NT trends in ecstasy and related drug markets 2011 : findings from the Ecstasy and Related Drugs Reporting System (EDRS)
NT trends in ecstasy and related drug markets; Reports; PublicationNT
Made available via the Publications (Legal Deposit) Act 2004 (NT).
Date:2011; Australian drug trends series No. 80
Drug abuse surveys -- Northern Territory -- Periodicals; Ecstasy (Drug) -- Northern Territory -- Periodicals; Drug abuse -- Northern Territory -- Periodicals
National Drug and Alcohol Research Centre, University of New South Wales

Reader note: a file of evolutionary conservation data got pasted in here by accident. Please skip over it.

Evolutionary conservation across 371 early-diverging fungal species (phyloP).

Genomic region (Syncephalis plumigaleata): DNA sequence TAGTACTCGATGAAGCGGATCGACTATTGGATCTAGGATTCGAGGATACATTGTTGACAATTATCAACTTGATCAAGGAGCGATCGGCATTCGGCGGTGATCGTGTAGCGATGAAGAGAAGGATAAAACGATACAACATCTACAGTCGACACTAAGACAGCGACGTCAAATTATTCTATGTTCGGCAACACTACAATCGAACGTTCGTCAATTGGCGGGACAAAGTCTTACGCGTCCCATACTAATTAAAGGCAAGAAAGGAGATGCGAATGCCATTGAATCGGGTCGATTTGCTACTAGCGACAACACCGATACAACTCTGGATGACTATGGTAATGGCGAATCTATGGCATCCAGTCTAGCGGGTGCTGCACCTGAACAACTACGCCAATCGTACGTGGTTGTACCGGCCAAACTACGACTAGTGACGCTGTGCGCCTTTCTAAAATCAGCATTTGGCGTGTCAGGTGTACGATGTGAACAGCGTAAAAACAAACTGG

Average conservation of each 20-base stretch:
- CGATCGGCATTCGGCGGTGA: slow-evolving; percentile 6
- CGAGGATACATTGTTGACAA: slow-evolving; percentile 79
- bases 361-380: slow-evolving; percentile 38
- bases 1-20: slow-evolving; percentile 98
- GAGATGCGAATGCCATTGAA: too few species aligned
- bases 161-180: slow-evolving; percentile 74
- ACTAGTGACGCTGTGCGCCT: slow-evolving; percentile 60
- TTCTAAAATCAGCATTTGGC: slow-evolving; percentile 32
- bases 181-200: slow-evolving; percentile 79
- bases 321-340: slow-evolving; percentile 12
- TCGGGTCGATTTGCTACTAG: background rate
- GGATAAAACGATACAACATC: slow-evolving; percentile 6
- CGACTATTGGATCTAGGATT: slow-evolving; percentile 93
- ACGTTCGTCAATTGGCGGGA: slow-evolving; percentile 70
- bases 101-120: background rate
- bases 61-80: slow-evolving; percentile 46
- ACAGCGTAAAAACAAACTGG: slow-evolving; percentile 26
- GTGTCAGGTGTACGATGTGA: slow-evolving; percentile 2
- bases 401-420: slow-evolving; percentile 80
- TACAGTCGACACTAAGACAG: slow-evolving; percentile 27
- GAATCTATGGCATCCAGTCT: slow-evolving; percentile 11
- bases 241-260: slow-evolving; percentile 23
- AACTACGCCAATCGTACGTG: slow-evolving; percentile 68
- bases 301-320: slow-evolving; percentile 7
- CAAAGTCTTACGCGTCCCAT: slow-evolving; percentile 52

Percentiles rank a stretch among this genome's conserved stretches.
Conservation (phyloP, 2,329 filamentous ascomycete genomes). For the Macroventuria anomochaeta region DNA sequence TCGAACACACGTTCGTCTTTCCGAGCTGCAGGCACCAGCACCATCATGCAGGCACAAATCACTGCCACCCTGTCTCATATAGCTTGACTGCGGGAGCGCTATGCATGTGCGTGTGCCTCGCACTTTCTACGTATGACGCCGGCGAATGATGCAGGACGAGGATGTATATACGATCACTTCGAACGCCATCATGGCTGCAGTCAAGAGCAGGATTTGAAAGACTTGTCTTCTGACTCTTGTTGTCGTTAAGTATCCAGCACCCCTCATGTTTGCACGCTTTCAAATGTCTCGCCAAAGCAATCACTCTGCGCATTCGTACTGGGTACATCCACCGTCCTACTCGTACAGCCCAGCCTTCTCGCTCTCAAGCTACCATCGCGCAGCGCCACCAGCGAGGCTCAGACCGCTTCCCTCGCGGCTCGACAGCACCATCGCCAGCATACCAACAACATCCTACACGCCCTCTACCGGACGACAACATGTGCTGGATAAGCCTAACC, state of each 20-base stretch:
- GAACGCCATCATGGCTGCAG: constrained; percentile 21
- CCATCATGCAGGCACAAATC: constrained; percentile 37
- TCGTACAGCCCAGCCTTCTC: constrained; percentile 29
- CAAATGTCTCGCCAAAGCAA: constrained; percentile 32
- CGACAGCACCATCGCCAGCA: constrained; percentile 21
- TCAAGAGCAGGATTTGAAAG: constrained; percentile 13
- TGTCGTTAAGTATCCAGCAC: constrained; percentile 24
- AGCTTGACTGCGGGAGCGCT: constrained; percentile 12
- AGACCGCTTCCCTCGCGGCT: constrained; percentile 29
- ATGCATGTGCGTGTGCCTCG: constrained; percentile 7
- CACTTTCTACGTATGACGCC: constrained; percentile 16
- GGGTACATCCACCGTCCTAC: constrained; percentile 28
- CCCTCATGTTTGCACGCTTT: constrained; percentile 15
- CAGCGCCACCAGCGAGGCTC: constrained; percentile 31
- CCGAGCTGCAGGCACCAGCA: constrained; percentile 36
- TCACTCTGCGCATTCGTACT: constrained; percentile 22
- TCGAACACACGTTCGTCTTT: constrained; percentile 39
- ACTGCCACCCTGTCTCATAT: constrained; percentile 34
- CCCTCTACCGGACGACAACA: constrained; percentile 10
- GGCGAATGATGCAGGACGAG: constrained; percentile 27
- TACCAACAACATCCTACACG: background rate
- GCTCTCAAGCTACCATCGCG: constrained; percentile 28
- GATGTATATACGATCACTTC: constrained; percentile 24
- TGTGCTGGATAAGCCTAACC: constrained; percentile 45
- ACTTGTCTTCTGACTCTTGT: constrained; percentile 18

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1 1 INTRODUCTION This report presents the results of the 2011 Illicit Drug Reporting System (IDRS) for the Northern Territory (NT). The IDRS is coordinated by the National Drug and Alcohol Research Centre (NDARC) which is part of the University of New South Wales. It is funded by the Australian Government Department of Health and Ageing (AGDH&A). The purpose of the IDRS is to provide a standardised, comparable approach to the monitoring of data relating to the use of opiates, cocaine, methamphetamine and cannabis. It is intended to act as a strategic early warning system identifying emerging drug problems of national and jurisdictional concern. In the NT, a partial IDRS, not including the participants survey, was conducted by the then Territory Health Services (now NT Department of Health) in 1999. In 2000 and 2001, the full methodology was conducted through the Northern Territory University (now Charles Darwin University). Since 2002, the full IDRS has been conducted by the NT DHCS. Reports of these studies are available to download from the NDARC website. Reports of the IDRS findings for individual states and territories are published by NDARC, and each year NDARC produces and publishes a national report presenting an overall picture which includes comparison of jurisdictions. 1.1 Study aims The specific aims of the NT component of the IDRS are: to monitor the price, purity and availability of a range of illicit drug classes in the NT; and to identify emerging trends in illicit drug use and the illicit drug market in the NT.